Locate the Windows Media Player icon on the desktop screen or in the start menu that can be display by clicking the “Start” button in the bottom-left corner of the screen. Clicking the button will display a menu that will have Windows Media Player icon in the list. If you do not see it in the list, move your cursor to “All Programs” to open a detailed list of programmes installed on your computer. You will surely find the Windows Media Play launcher here.
Once you have launched Windows Media Player, locate and click the “Media Library” button. It is typically located in the left pane of the Windows Media Player window.
After you have reached the “Media Library,” search for the video from which you want to take a picture. This can quite a bit of time if you have a lot of media files on your hard disk. If this is the first time you are accessing the “Media Library,” Windows Media Player will search your computer to add all files to the library. This again can take a few seconds or minutes.
Once you have located the video file, right-click it to bring up a context menu and select “Open file location” from there. The folder navigation system on your computer will open the folder where that video file is located. Either memorise or note down the location of the file.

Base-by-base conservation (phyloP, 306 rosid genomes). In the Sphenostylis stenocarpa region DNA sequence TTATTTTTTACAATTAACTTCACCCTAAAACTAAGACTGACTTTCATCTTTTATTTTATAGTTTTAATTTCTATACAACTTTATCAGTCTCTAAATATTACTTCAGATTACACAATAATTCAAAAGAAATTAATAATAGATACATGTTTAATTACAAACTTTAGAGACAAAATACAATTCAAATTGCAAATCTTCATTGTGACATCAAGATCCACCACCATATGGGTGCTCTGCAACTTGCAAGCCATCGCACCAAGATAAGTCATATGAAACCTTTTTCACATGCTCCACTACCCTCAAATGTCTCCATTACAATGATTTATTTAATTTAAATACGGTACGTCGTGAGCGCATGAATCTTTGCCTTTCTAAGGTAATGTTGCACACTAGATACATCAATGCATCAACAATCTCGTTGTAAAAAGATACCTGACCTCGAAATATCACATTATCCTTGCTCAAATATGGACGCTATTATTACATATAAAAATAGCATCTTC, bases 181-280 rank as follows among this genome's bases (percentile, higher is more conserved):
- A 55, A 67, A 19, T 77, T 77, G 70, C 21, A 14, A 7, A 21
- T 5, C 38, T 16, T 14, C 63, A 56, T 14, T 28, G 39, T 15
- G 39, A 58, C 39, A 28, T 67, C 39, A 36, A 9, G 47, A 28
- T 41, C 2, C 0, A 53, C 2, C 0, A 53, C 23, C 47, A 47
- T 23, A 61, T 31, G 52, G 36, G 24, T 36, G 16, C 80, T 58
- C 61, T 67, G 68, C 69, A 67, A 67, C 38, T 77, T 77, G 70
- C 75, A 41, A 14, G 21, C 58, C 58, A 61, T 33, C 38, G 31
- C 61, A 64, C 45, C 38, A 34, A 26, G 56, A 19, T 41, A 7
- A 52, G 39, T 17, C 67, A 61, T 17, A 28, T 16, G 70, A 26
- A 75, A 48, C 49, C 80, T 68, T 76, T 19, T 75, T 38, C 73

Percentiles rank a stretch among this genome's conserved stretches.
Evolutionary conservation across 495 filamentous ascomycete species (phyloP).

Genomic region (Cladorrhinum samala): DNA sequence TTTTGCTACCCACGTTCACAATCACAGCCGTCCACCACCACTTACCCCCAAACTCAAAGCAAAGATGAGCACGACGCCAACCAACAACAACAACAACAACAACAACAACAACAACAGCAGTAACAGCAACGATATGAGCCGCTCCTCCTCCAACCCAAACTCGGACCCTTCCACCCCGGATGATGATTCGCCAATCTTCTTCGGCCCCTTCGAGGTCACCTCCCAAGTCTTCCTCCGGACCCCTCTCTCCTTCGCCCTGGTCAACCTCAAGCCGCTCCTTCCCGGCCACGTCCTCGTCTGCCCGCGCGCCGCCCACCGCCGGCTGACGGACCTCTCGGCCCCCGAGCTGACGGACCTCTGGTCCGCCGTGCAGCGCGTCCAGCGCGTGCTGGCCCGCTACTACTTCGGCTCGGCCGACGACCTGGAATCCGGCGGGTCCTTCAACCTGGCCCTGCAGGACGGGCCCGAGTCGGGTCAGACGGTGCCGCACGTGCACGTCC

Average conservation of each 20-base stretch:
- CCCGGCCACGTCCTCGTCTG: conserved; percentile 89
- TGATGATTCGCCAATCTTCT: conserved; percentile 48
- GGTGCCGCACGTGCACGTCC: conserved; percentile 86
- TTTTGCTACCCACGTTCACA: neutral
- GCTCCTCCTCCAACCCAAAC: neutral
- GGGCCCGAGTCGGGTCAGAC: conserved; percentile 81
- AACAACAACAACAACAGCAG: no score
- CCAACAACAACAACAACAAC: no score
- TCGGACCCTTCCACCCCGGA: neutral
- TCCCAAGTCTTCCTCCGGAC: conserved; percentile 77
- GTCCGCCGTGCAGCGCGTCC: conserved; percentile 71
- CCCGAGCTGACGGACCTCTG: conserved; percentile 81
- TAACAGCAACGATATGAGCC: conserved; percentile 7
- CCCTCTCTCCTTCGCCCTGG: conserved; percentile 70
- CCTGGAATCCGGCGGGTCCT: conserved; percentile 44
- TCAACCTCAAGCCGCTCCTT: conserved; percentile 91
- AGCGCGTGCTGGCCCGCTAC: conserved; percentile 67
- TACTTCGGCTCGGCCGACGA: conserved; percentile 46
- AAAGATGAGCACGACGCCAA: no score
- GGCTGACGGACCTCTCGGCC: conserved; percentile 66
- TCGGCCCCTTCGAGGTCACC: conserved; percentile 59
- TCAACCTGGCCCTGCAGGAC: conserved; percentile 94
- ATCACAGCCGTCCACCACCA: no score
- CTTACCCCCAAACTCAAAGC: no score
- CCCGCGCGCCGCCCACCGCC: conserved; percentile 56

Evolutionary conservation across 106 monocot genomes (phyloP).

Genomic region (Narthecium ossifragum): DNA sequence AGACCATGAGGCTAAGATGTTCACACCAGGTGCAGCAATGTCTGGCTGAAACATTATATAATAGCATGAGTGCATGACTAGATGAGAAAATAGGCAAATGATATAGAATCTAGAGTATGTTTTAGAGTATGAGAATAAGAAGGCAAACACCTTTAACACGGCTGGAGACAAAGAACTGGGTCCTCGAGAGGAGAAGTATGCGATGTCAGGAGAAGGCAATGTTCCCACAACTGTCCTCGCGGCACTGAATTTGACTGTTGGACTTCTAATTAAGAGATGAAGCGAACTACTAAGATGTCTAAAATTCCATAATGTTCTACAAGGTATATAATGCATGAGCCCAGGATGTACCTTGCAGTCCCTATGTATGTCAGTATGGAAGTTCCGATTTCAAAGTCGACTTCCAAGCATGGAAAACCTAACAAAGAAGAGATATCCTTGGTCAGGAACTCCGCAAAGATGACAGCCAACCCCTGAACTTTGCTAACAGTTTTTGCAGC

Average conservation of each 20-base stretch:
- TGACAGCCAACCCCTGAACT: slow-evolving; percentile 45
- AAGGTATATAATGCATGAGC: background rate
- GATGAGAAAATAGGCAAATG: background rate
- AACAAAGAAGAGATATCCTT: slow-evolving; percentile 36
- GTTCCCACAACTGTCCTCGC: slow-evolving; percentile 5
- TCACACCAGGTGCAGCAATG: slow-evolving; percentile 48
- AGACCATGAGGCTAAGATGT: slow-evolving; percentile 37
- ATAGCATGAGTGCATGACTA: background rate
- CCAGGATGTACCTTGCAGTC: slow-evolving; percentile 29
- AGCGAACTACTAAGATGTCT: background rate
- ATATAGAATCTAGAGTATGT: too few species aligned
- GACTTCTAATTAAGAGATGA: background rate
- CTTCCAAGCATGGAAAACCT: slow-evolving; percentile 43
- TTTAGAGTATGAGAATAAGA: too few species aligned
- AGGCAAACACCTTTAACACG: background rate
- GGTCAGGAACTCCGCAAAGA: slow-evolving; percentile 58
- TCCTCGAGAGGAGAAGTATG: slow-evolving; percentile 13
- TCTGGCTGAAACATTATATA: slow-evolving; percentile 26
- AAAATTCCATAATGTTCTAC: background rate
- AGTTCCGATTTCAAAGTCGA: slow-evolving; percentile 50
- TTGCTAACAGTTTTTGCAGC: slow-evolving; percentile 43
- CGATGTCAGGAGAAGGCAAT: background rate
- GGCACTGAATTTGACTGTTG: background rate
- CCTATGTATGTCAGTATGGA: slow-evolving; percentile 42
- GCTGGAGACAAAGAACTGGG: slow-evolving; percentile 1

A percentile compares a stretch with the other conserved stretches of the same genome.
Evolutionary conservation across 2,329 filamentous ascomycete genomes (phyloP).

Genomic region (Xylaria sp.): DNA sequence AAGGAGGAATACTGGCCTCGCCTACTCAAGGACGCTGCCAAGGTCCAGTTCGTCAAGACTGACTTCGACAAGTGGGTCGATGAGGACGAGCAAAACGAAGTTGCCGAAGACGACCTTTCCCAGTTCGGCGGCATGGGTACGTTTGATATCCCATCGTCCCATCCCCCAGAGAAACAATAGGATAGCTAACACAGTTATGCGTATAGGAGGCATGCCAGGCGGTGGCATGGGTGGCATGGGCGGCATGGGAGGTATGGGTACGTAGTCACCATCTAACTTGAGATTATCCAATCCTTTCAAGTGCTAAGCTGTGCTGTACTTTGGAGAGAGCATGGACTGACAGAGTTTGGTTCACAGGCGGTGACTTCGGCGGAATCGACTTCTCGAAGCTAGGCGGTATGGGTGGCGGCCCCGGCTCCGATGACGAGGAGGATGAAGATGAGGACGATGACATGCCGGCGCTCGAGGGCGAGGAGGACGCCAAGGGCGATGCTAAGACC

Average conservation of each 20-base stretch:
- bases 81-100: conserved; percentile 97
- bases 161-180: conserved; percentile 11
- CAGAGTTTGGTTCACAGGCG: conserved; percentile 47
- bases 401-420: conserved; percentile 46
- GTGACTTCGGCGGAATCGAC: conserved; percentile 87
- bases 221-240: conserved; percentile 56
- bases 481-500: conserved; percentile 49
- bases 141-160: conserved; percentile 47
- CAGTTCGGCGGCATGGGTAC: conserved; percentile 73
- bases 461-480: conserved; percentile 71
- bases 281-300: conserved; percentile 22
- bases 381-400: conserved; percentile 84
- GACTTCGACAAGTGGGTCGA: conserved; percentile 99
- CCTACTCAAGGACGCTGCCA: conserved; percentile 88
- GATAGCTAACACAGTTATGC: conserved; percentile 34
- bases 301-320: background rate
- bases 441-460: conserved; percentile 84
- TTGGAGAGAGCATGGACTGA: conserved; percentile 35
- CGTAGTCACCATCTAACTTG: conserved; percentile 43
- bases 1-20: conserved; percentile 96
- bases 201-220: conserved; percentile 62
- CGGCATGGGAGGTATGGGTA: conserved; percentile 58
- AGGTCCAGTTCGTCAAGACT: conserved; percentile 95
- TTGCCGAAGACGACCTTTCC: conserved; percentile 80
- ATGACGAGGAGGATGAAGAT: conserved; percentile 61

Now launch whatever video editing tool you have installed on your computer. If you are using Windows XP or a later version of Windows, you will have Windows Movie Maker preinstalled on your computer. Launch it from the start menu the same way as you launched Windows Media Player.
Once Windows Movie Maker is launched, locate and click the “Import video” button and browse to the folder where the video file you want to take a picture from is located. Select the file and then click “Import.”
Once the video is imported, drag and drop it into the timeline located at the bottom of the Windows Movie Maker pane.
Slide the time marker to the desired frame of the video which you want to capture and then select “Capture still frame” or “Take picture.” This will save the picture to your hard disk.